Wednesday, July 20, 2005

Prime Minister Manmohan Singh Visit

Prime Minister Manmohan Singh of India is one of my favorite foreign head of states (along with Tony Blair). I am always partial toward economist, and Dr. Singh is a brilliant economist. He helped ushered in the a new era of economic reform when he was India Finance Minister in 1991 – 1995, moving India away from Soviet style plan economy and closer to Free Market Economy. Ever since, Indian economy continued to grow.

I am quite please (actually thrill) by his visit to the US. On July 19th, he delivered an address to a joint-session of Congress. Dr. Singh spoke with forceful clarity on terrorism.

The very openness of our societies makes us more vulnerable, and yet we must deal effectively with the threat without losing the openness we so value and cherish. India and the United States have both suffered grievously from terrorism and we must make common cause against it. We know that those who resort to terror often clothe it in the garb of real or imaginary grievances. We must categorically affirm that no grievance can justify resort to terror.

Democracies provide legitimate means for expressing dissent. They provide the right to engage in political activity, and must continue to do so. However, for this very reason, they cannot afford to be soft on terror. Terrorism exploits the freedom our open societies provide to destroy our freedoms.

The United States and India must work together in all possible forums to counter all forms of terrorism. We cannot be selective in this area. We must fight terrorism wherever it exists, because terrorism anywhere threatens democracy everywhere.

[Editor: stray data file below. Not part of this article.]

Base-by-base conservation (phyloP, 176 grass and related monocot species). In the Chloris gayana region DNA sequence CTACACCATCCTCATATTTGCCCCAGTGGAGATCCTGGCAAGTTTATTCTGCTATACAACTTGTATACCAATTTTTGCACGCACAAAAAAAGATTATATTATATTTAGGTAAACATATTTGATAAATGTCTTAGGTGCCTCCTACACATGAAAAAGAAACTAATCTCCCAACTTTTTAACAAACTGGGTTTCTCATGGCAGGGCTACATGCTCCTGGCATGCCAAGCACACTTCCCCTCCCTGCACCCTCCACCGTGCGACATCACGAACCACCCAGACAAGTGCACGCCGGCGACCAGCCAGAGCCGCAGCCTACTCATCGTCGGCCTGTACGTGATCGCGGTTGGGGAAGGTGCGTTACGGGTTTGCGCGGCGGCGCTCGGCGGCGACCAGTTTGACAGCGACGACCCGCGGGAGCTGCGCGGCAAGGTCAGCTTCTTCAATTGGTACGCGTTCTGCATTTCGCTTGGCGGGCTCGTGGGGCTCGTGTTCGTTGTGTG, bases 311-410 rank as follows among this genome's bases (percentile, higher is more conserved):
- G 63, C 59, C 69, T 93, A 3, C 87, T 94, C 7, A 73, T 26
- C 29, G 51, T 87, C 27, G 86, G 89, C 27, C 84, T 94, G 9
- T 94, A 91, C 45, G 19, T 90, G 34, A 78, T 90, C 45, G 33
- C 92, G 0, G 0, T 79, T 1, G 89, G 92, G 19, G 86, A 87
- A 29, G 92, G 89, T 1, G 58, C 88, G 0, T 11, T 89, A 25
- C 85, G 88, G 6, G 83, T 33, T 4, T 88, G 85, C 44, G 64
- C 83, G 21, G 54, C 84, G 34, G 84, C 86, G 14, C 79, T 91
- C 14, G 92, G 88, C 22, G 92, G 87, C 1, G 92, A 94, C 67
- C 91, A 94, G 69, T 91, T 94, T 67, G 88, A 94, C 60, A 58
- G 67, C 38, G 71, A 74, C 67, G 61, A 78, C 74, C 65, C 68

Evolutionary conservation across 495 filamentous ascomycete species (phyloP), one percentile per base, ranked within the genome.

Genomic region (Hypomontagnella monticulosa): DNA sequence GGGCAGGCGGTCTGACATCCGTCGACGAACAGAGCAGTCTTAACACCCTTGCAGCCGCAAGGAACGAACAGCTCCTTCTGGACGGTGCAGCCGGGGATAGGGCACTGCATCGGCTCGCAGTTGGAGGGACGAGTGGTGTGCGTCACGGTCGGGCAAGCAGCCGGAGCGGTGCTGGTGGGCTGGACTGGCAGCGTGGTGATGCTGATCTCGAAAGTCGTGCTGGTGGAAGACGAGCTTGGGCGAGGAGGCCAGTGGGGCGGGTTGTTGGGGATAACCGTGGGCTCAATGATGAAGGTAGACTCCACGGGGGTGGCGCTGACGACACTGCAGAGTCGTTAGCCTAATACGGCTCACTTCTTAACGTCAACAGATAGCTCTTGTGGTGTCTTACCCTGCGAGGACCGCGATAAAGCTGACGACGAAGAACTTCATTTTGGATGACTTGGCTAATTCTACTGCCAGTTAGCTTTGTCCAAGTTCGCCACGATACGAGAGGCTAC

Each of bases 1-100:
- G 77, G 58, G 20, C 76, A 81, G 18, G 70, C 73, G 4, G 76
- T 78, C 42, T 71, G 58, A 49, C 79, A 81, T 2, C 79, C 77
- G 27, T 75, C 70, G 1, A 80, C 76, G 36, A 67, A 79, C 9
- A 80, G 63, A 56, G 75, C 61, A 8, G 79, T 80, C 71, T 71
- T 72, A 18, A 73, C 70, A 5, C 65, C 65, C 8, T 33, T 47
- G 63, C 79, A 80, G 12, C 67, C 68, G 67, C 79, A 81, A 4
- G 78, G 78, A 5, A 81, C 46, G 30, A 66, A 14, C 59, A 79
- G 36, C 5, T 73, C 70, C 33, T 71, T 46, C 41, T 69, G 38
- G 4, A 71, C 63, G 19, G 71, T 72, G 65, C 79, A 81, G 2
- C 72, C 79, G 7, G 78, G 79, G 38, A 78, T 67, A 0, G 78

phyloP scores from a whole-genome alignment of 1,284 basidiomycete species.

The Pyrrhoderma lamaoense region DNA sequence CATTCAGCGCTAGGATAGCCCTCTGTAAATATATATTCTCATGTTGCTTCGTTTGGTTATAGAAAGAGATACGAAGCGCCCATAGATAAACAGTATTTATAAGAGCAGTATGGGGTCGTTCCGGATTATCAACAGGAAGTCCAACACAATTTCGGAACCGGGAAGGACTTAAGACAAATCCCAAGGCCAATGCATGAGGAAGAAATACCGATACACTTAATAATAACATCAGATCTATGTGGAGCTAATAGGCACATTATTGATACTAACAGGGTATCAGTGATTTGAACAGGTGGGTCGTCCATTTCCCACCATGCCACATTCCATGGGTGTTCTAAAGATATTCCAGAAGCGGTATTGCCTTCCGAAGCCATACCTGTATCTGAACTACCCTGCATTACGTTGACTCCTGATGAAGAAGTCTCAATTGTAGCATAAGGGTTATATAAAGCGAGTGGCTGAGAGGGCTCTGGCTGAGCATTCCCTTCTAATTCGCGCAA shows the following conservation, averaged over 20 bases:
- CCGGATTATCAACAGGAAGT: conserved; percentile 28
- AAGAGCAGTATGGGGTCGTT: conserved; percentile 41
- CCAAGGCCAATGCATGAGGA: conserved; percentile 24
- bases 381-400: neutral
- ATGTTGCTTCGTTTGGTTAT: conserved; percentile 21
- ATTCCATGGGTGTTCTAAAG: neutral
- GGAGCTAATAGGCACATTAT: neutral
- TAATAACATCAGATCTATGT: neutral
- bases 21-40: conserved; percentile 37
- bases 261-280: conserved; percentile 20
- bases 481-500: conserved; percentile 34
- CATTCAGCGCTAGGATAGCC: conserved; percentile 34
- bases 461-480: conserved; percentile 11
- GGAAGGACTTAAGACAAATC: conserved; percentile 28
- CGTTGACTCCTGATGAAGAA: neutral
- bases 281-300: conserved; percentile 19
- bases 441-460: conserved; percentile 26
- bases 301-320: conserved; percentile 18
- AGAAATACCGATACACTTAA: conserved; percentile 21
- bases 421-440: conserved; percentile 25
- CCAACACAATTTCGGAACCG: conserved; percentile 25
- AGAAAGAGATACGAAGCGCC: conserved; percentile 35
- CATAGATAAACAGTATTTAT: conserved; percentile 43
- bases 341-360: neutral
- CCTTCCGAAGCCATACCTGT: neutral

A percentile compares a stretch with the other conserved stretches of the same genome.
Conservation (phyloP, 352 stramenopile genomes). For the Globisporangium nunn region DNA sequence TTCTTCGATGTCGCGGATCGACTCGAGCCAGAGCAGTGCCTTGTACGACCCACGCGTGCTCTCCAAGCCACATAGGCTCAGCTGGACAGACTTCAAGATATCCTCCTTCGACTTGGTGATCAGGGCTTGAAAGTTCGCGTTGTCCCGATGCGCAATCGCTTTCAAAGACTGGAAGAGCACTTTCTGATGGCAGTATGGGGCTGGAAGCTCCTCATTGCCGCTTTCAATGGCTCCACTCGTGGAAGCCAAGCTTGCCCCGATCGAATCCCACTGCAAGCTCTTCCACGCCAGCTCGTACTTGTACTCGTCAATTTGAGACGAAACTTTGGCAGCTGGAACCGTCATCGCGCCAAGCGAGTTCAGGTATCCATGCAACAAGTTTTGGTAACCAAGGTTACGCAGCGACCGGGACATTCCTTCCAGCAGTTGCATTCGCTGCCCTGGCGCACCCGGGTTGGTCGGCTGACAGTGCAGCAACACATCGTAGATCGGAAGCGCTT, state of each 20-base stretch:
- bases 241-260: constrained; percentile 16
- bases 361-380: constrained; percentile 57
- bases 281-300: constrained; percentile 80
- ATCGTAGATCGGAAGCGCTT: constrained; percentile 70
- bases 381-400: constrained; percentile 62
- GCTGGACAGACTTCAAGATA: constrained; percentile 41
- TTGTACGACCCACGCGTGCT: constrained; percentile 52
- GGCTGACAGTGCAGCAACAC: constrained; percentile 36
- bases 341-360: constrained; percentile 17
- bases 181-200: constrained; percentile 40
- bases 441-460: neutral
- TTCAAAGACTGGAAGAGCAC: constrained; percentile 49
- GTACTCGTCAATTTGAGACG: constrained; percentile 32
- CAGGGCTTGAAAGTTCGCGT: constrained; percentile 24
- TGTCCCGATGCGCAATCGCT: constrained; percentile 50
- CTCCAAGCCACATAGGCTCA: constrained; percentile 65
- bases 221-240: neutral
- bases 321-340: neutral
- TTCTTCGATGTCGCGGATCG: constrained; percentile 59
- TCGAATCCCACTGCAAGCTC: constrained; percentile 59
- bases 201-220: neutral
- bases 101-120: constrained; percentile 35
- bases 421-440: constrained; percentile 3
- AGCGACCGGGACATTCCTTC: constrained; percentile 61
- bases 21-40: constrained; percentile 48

PM Singh made an honest assessment on India economic reform, recognizing the slow progress. However he articulate a clear vision for reform.

We are often criticised for being too slow in making changes in policy, but democracy means having to build a consensus in favour of change. As elected representatives, you are all familiar with this problem. We have to assuage the doubts and calm the fears that often arise when people face the impact of change. Many of the fears we have to address are exaggerated, but they must be addressed. This is necessary to ensure sustainability. India's economic reforms must be seen in this light: they may appear slow, but I assure you they are durable and irreversible.

PM Singh also spent a great deal talking about Trade.
India's growth and prosperity is in American interest. American investments in India, especially in new technology areas, will help American companies to reduce costs and become more competitive globally.

Equally, India's earnings from these investments will lead to increased purchases from the United States. The information technology revolution in India is built primarily on US computer related technology and hardware. There are many other examples of such two-way benefits, with both sides gaining from the process.
US firms are already leading the foreign investment drive in India. I believe 400 of the Fortune 500 are already in India. They produce for the Indian market and will hopefully also source supplies from India for their global supply chains. We welcome this involvement and look forward to further expansion in the years ahead. India needs massive foreign direct investment, especially in infrastructure. I hope American companies will participate in the opportunities we are creating.
Prime Minister Singh visit to the US is an important milestone in US -India relation. Throughout the Cold War, relation has been cold and distance. Today, relation between two countries has not been better. The credit goes to the current administration, especially Secretary Rice, for reaching out to India. This administration understands that in the Post Cold War world, India is an important global player.